Dentist in Belleville area discuss Fluoride & Its uses in dental care
Fluoride is one of the common chemicals found in frequently-used dental products such as mouthwash and toothpaste. It is the main active ingredient in dental products because of its ability to prevent tooth decay and keep teeth strong and healthy. In some countries, like the United States, fluoride is even infused in drinking water.
Fluoride contains the element fluorine, which is usually found in natural sources. The most recognized source of the element is a mineral called fluorite– fairly common all over the world with the largest concentrations in Mexico and South Africa.
A variety of geological processes, such as mineral weathering and volcanic activity, releases fluoride into the environment by giving off emissions into our atmosphere. It can also be launched into the environment through manpowered activities, such as refining oil and burning coal. In addition to these, fluoride is abundant in fruits and vegetables and processed food and drinks like raisins, pickles, green beans, and grape juice.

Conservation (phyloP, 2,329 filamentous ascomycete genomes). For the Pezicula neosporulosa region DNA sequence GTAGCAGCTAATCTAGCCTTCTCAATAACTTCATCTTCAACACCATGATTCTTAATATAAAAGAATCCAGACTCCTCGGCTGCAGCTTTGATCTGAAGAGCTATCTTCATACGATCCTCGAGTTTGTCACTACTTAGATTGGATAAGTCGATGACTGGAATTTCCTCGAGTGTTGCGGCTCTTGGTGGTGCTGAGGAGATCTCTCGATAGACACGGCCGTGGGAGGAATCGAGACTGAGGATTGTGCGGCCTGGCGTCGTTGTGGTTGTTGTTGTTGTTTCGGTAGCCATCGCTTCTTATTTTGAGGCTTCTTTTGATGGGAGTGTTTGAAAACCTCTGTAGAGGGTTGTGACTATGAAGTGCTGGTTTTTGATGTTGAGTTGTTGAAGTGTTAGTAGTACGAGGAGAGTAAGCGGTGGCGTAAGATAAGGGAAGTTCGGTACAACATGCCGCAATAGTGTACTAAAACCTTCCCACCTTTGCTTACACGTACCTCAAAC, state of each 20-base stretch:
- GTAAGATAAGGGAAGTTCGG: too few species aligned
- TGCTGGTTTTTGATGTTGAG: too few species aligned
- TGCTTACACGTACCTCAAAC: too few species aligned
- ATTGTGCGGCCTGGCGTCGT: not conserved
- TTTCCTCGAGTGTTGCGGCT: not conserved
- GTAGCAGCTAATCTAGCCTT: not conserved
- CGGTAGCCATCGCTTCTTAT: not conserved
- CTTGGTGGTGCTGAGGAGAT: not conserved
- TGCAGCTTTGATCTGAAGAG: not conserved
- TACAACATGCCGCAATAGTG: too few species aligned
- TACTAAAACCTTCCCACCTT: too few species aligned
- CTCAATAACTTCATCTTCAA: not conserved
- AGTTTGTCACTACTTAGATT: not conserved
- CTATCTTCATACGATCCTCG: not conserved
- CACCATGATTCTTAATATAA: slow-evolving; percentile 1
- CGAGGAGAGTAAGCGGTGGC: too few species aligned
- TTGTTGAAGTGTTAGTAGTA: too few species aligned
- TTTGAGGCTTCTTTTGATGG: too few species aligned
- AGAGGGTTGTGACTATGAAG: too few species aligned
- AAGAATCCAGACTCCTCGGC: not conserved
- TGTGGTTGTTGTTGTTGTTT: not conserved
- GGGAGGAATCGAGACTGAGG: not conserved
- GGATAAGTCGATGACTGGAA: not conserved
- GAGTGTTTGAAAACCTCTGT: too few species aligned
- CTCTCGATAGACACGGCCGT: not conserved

Perhaps the most well-known uses of fluoride is to strengthen teeth and prevent tooth decay. Low doses of the chemical is proven to do wonders in dental and oral health. Fluoride-infused drinking water with levels 0.7 mg/liter has revealed success in preventing tooth erosion, which is one of the leading complications in dental health. Meanwhile, higher levels of concentration are infused in dental care-specific products like mouthwashes and toothpastes to increase its preventive properties and effectiveness.
How does Fluoride work?
Fluoride helps keep teeth strong, healthy, and more resilient in fighting tooth decay. To understand how fluoride works, we must know what tooth decay is first.
Tooth decay is attributed to dental cavities, which are also known as “caries”. These are the result of acid-producing bacteria or plaques that attack the tooth enamel. If not taken care of, this action may lead to severe tooth damage.
Fluoride changes the chemical anatomy of the tooth enamel, making it stronger and unsusceptible to the acid attacks.
While it is necessary to get a good dose of fluoride regularly, it is also imperative to make a habit of everyday dental health activities like brushing and flossing.